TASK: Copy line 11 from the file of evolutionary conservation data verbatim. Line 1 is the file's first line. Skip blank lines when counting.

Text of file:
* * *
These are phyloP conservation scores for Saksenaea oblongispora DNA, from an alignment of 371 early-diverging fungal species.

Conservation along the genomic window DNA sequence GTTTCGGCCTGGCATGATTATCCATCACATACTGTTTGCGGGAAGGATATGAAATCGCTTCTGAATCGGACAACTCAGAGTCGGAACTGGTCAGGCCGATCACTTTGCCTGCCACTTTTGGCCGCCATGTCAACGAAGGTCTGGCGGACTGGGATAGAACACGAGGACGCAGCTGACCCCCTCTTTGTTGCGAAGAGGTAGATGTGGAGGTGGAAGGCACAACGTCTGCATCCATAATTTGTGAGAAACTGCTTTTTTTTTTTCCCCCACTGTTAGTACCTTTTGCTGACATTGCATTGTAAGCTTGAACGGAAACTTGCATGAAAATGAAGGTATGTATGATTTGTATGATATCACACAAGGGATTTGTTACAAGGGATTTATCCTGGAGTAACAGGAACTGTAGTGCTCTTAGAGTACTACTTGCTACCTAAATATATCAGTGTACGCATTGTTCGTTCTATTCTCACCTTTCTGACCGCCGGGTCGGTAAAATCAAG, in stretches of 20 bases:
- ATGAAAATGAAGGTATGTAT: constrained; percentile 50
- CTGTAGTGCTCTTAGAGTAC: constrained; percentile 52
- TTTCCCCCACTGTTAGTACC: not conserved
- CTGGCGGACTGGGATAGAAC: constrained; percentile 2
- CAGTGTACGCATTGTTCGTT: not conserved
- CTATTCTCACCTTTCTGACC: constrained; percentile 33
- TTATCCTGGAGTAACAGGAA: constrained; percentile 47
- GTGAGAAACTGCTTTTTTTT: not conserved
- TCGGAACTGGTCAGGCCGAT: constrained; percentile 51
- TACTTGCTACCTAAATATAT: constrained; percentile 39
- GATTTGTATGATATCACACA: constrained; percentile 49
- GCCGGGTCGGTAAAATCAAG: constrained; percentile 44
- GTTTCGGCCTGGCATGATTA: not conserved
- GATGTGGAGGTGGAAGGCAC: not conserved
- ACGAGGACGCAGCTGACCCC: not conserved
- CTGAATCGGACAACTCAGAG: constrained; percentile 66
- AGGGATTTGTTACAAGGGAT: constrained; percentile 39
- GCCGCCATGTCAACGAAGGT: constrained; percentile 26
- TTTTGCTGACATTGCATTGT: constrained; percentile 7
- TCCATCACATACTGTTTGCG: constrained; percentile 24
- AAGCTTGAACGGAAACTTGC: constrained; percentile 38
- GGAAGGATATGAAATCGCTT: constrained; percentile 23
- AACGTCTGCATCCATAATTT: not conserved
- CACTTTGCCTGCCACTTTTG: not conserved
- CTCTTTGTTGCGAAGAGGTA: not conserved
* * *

- TCGGAACTGGTCAGGCCGAT: constrained; percentile 51